Nigeria has not deployed Device Management System (DMS) offering the government a central control to monitor phones and devices connected to telecoms networks nationwide, according to the telecoms regulator.
The Nigerian Communications Commission (NCC) says that the proposed DMS that will provide a centralised control system for the government to monitor devices on over 200 million active lines across the country is still work in progress, the telecoms regulator has hinted in a report reviewed by Technology Times.
“The proposed DMS”, Professor Garba Danbatta, NCC Executive Vice Chairman/CEO, says “will provide a single control point for comprehensive device management for mobile communication devices in Nigeria.”
The telecoms regulatory chief says that Nigeria’s “proposed DMS will support capabilities for tracking of mobile communication devices to eliminate fake and substandard devices, provide detailed statistical information for stakeholders use, and support the fight against cybercrime and insecurity.”
Meanwhile, NCC’s plan to monitor phones and devices has come under scrutiny from telecoms operators and industry stakeholders that are calling for the review of some provisions of the Draft Type Approval Business Rules (Draft Business Rules), according to the report of a stakeholders’ meeting on the telecoms rules reviewed by Technology Times.
The NCC EVC/CEO says the public inquiry on the type approval and business rules aligns with the telecoms regulator’s “to review regulatory instruments every five years” to reflect current realities.
“One of such realities”, he says, “is that with the deployment of 5G, it will become necessary for Mobile Network Operators (MNOs) to invest heavily in communications infrastructure” while appealing to participants to “be part of this key and important process in the Nigerian communications sector.”
The two key rules, the Type Approval Regulations, provide a framework for the approval of communications equipment for connection to communications networks in Nigeria, while the Business Rules are intended to identify the procedures to be followed before communications equipment otherwise called “products” are used or supplied in the country, the telecoms regulator says.
In its comment calling for a review of the provisions of the proposed rules regarding the planned DMS, MTN Nigeria requested clarity on the system and registration and requested that the provisions stipulating the procedure for the system should also be indicated in the Business Rules.
The position of the telco was also echoed by Pavestones Law Firm that “requested for more details on the Device Management System being proposed by the Commission.”
Responding, NCC tells MTN Nigeria that the telcos’s “comment is noted and will be considered in the further review of Regulations.”
While responding to the law firm, the regulator says that the DMS “is still a work in progress and not at the stage of deployment.”
Meanwhile, the Mobile and Wireless Forum (MWF) says that NCC should review the time for processing Type Approvals from four to three weeks.
NCC should also not list laboratories to be considered for Type Approval applications, MWF says, noting that the telecoms regulator should recognise the international accreditation system.
The Nigerian telecoms regulator “should only accept test reports or test results that are performed by International Laboratory Accreditation Cooperation (ILAC) accredited laboratories to improve credibility and predictability of the Type Approval system, according to MWF.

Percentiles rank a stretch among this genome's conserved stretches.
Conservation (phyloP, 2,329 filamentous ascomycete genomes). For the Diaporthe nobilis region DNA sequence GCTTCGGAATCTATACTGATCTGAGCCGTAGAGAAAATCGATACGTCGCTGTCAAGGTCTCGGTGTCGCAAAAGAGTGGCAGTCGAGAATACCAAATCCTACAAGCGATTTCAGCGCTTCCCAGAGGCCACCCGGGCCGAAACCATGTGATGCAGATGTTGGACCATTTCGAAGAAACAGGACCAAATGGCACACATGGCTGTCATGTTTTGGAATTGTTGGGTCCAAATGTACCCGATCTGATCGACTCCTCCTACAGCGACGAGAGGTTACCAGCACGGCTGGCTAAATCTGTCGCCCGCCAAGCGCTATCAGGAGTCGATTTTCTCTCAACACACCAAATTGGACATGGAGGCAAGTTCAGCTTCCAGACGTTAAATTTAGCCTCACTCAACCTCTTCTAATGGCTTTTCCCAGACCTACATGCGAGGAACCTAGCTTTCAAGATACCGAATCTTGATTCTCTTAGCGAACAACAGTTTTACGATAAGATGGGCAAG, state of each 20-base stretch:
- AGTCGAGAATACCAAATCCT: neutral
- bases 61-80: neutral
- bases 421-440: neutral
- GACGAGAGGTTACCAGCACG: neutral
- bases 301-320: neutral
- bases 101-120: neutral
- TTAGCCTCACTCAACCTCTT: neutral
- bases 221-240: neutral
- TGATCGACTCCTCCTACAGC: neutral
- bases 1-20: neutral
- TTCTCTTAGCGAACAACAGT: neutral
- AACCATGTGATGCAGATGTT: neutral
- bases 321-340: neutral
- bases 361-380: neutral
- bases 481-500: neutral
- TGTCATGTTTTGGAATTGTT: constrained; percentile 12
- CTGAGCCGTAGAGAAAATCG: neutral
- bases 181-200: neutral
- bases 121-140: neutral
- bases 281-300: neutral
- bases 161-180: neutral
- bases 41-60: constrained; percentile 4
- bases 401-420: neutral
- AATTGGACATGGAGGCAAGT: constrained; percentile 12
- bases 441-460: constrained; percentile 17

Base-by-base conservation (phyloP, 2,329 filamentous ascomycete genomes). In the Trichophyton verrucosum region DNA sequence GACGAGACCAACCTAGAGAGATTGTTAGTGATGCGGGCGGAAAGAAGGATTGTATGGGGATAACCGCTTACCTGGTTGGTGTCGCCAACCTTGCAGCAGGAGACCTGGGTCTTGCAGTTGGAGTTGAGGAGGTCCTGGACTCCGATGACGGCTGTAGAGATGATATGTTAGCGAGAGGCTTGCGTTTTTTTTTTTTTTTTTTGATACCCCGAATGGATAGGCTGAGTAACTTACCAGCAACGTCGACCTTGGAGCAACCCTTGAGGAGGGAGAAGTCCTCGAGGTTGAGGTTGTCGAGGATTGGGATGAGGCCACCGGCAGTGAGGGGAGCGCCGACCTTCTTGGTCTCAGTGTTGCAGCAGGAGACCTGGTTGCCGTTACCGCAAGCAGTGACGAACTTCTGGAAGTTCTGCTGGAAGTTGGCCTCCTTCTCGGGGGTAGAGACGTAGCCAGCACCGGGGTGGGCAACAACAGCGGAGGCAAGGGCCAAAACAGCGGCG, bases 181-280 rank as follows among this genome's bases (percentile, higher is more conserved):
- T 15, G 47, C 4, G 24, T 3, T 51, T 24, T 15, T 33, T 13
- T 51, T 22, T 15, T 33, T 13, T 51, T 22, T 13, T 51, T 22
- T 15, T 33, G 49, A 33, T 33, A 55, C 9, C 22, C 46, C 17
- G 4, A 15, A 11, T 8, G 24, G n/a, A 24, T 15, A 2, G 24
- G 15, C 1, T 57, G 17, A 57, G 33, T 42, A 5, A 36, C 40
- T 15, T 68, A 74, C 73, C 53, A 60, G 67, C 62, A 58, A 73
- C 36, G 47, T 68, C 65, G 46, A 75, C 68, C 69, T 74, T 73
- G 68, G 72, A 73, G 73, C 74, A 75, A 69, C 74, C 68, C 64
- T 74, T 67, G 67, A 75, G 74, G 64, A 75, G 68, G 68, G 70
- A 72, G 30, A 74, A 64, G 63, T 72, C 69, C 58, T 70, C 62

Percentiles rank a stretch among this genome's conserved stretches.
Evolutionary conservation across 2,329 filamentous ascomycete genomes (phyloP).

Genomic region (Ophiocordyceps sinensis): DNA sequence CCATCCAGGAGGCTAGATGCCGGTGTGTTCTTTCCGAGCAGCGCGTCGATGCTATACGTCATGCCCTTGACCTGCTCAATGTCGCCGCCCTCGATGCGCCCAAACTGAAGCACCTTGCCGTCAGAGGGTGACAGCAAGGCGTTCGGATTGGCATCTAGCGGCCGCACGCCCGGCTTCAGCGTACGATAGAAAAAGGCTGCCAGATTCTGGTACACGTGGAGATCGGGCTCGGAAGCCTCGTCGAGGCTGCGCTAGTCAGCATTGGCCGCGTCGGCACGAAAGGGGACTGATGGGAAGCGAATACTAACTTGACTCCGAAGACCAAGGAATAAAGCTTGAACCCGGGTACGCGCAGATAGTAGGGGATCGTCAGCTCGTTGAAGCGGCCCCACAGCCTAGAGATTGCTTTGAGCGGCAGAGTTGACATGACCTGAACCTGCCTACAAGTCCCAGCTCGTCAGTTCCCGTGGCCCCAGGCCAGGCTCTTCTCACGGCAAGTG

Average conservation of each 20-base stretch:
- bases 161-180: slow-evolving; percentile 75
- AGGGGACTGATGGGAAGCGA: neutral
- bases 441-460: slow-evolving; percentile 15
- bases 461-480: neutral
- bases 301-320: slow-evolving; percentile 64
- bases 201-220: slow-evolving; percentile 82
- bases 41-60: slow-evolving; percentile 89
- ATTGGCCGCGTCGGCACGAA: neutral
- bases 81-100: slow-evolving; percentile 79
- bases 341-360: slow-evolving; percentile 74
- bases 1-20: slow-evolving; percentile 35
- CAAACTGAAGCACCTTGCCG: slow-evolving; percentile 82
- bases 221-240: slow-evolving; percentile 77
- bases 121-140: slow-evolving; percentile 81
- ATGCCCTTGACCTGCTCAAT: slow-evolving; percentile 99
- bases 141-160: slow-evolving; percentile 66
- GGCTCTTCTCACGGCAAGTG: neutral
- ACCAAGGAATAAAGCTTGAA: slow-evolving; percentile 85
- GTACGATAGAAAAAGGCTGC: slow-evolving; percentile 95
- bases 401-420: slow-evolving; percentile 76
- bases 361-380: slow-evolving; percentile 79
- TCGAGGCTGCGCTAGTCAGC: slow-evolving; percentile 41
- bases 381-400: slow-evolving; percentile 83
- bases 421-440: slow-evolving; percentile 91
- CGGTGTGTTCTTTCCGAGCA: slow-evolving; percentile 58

On its part, Emerging Markets Telecommunications Services (EMTS), owners of the 9mobile brand, want NCC to consider extending the Provisional Type Approval period beyond six months “subject to the merits of each case/request.“
According to EMTS, NCC should have further discussions with manufacturers on the feasibility of each item having the mark of the Commission in a conspicuous place on it while also suggesting that Part 5- Business Rules and Lists of Approved Equipment should include the following:
- The Commission publicizes supporting documents/documentation required for Equipment Type approvals;
- The Commission publicize updated blacklist of equipment that will never be Type Approved by the Commission (i.e Network Signal Boosters).
Device Management System (DMS): NCC’s case for monitoring phones and other smart devices in Nigeria
NCC in April this year said that the planned deployment of the DMS was developed by NCC with the support from the project Transaction Adviser (TA), Weircapacity Consortium, and the approval of the Infrastructure Concession Regulatory Commission (ICRC) of the Federal Republic of Nigeria (FGN).
The regulator’s plan was to build the centralised DMS that provides a secure, cost-effective, interoperable technology that integrates with the telecoms regulator, network operating companies, the GSM Association, and global databases under a public-private partnership where the “private party” is expected “to provide end-to-end solution, with a cost recovery-based registration fee charged in Naira per device, for a determined period by both parties.”
Among other features, the DMS will blacklist and render all stolen mobile phones and other smart devices valueless in the Nigerian mobile phones market, when the technology goes live, the regulator says.
It will also serve as a repository for sharing data of stolen devices across all networks as it facilitates the registration and capturing of International Mobile Equipment Identity (IMEI) of all mobile phones and other smart devices.
The DMS, NCC says, ensures that every reported IMEIs that is stolen, illegal mobile phones and other smart devices are blacklisted and shared with all operators across all networks.
The monitoring technology also ensures that unregistered devices do not work in any of the networks in Nigeria, NCC says.